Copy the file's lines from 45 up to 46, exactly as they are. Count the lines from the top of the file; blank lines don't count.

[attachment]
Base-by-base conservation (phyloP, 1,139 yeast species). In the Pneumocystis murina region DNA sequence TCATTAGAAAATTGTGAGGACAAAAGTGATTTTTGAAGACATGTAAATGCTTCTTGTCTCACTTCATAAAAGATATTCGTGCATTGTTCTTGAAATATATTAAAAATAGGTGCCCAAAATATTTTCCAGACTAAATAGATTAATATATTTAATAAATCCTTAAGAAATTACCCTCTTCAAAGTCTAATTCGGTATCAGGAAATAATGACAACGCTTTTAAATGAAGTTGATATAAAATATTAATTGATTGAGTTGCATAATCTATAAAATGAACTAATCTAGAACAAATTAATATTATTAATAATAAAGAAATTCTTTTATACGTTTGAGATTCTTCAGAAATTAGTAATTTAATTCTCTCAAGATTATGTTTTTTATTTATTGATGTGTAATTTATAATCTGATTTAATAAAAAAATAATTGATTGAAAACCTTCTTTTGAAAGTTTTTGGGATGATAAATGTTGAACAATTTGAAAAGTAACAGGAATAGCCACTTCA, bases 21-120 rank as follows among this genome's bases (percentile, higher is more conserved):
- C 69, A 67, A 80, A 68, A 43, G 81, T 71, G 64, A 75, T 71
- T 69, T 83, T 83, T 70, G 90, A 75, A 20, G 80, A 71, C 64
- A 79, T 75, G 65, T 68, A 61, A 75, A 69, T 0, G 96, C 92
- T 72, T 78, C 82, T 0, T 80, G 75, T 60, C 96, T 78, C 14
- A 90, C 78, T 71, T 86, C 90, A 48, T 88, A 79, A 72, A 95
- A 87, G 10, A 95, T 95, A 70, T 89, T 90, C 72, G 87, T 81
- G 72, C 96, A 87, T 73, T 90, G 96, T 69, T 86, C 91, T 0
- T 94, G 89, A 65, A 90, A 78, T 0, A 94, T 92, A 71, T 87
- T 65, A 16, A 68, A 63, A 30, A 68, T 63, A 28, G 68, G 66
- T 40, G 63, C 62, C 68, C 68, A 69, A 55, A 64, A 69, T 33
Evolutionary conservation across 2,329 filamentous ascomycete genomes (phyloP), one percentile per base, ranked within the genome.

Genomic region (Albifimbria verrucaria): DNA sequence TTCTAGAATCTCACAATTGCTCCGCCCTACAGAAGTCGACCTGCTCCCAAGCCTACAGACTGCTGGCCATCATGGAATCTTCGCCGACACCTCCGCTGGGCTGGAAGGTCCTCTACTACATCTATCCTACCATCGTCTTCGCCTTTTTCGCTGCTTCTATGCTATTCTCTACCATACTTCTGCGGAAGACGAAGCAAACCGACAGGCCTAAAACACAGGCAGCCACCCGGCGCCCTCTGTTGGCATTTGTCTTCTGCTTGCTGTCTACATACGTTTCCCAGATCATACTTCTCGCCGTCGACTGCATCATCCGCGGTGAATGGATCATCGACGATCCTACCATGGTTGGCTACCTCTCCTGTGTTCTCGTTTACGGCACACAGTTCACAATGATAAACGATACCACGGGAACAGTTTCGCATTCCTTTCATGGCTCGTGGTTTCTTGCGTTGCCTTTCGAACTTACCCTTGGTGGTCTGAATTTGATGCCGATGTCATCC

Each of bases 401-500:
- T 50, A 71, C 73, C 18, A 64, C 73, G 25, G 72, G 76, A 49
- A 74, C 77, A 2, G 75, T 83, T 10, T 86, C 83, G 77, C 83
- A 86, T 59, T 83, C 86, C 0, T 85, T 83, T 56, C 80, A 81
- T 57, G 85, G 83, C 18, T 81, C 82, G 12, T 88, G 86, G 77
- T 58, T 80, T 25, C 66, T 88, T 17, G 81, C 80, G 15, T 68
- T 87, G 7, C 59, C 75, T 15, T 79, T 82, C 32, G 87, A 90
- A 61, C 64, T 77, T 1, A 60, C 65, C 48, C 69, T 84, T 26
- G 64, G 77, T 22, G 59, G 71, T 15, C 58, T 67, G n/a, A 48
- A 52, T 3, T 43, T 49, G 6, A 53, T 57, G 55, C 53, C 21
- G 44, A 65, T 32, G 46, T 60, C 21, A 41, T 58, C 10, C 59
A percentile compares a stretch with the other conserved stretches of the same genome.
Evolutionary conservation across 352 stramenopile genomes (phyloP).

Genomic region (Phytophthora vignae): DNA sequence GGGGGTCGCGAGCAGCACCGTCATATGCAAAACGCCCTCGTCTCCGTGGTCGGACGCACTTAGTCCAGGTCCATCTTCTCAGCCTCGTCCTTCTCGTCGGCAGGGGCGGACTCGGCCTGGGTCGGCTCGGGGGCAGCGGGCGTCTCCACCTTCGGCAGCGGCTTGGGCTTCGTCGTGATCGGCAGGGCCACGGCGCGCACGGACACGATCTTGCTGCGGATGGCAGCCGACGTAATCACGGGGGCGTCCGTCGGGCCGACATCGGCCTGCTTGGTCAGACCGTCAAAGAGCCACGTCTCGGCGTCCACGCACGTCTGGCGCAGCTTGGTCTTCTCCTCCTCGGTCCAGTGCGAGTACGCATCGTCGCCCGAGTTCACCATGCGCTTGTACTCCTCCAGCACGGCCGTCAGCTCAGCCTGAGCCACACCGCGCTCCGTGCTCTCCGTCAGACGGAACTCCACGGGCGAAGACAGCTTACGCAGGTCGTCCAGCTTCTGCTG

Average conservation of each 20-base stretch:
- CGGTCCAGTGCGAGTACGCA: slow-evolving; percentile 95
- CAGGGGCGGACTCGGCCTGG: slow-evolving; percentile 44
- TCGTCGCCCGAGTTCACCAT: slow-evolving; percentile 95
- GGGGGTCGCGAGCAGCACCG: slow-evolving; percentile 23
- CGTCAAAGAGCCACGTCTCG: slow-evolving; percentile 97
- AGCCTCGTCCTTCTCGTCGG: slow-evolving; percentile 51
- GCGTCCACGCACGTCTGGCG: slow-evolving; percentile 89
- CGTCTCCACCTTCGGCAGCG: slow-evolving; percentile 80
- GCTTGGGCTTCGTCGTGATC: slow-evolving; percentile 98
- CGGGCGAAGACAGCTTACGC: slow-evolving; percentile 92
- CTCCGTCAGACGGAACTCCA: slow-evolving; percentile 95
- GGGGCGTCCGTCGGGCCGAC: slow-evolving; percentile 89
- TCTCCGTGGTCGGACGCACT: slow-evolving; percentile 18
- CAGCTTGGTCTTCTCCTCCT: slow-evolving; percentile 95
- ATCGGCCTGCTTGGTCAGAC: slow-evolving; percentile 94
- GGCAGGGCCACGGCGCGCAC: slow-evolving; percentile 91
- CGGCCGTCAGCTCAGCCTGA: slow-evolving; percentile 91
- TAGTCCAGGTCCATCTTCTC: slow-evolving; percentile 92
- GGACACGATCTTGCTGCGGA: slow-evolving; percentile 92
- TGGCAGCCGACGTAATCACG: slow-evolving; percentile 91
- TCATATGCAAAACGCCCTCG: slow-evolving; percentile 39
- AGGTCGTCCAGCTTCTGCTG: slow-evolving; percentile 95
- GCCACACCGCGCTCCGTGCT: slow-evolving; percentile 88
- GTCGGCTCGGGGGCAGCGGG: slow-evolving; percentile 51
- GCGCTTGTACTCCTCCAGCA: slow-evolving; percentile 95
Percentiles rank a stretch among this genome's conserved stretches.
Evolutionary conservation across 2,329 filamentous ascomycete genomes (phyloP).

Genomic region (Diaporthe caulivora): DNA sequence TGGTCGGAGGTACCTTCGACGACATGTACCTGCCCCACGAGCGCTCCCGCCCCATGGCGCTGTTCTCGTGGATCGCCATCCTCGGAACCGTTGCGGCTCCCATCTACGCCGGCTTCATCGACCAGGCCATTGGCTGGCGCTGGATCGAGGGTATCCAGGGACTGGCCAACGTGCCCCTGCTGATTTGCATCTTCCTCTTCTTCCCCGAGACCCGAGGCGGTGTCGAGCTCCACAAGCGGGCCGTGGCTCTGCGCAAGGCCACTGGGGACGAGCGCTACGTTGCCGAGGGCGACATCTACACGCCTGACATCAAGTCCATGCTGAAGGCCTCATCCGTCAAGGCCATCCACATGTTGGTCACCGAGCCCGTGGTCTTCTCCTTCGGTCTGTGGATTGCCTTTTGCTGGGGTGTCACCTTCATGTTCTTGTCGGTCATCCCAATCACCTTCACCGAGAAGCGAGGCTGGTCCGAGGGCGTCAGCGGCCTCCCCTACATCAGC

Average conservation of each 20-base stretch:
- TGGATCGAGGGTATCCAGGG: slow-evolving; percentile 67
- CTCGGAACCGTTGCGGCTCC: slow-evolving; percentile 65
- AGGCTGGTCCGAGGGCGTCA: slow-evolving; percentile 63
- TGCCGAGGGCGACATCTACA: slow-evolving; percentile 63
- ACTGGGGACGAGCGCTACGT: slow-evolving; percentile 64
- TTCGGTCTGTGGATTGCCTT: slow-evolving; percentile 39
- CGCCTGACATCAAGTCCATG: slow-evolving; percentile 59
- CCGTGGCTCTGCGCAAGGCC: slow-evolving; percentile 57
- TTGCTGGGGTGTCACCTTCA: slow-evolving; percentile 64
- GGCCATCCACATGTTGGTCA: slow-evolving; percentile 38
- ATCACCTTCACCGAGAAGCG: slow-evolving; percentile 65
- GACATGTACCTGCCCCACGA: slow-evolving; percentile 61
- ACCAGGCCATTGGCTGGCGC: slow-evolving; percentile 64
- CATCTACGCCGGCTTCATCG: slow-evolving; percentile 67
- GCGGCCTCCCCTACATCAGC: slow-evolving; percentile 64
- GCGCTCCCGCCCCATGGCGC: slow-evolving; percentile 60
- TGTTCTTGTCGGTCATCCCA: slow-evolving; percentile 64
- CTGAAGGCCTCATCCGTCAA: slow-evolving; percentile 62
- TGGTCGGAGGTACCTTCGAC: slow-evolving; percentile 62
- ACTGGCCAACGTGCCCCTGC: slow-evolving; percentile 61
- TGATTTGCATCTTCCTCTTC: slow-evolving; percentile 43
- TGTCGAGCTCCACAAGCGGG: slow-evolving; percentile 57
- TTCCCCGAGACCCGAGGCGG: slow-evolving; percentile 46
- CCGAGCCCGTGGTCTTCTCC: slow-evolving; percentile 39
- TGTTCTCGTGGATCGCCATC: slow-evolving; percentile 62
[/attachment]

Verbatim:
- CGGCCGTCAGCTCAGCCTGA: slow-evolving; percentile 91
- TAGTCCAGGTCCATCTTCTC: slow-evolving; percentile 92